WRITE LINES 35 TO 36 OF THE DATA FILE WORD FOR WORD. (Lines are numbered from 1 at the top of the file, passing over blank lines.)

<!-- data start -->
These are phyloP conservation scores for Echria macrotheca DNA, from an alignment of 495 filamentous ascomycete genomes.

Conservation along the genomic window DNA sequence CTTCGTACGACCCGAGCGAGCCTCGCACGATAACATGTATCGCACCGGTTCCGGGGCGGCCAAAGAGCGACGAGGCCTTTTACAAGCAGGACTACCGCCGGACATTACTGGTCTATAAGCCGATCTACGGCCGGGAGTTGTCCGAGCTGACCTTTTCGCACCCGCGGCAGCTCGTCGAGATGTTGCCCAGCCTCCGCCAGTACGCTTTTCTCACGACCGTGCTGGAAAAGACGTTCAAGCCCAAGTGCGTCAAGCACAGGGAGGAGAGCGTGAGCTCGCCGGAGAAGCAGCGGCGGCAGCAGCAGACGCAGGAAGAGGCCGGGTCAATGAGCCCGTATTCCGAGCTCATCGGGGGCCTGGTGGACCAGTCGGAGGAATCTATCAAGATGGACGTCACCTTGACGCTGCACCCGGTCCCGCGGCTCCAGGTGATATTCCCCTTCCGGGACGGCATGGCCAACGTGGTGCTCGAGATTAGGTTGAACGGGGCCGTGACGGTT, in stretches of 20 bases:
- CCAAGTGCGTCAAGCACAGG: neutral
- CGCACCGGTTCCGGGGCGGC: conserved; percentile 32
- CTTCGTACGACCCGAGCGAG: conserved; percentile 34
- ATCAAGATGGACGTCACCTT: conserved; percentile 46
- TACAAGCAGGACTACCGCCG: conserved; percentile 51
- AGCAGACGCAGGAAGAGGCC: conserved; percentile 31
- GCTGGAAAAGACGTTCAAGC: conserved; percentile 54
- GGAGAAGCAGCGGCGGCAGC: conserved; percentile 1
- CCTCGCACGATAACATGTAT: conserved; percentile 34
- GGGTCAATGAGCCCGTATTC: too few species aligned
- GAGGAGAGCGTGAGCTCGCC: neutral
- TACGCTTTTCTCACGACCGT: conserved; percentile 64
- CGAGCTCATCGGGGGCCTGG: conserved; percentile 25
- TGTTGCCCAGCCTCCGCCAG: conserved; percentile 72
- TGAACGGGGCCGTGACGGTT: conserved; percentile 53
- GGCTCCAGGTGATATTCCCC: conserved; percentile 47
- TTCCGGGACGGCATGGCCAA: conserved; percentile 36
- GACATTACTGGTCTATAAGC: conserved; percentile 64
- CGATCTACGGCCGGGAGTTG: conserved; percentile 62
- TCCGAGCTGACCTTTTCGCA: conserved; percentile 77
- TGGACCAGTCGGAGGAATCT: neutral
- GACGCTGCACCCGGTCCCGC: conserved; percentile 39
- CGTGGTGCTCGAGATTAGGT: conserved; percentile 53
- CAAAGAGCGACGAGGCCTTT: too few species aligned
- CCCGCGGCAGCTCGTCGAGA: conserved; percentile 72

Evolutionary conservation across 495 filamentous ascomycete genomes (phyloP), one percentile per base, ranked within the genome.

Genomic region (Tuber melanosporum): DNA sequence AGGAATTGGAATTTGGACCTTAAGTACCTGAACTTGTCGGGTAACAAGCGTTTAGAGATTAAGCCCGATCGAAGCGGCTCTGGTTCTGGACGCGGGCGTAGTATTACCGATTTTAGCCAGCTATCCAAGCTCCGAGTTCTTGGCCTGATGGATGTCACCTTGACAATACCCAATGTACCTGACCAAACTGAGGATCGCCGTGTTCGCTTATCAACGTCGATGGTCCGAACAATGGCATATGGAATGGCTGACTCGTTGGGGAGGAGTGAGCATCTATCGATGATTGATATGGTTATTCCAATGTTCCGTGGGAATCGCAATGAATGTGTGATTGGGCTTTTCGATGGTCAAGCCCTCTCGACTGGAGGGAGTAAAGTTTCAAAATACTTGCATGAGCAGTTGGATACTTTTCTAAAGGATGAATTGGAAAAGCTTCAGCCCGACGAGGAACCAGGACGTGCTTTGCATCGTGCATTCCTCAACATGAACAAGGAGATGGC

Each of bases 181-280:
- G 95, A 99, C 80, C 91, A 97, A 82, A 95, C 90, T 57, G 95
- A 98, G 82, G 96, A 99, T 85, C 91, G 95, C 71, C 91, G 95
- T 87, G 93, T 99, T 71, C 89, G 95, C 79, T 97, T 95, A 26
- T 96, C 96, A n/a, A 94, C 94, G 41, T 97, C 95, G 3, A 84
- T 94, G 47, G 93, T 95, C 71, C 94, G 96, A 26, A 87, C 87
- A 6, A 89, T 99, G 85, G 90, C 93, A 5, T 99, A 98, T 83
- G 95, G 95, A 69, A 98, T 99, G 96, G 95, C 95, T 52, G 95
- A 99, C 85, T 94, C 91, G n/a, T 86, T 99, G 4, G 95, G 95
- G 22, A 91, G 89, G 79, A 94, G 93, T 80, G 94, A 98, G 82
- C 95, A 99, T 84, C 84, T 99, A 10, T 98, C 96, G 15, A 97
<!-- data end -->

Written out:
- T 94, G 47, G 93, T 95, C 71, C 94, G 96, A 26, A 87, C 87
- A 6, A 89, T 99, G 85, G 90, C 93, A 5, T 99, A 98, T 83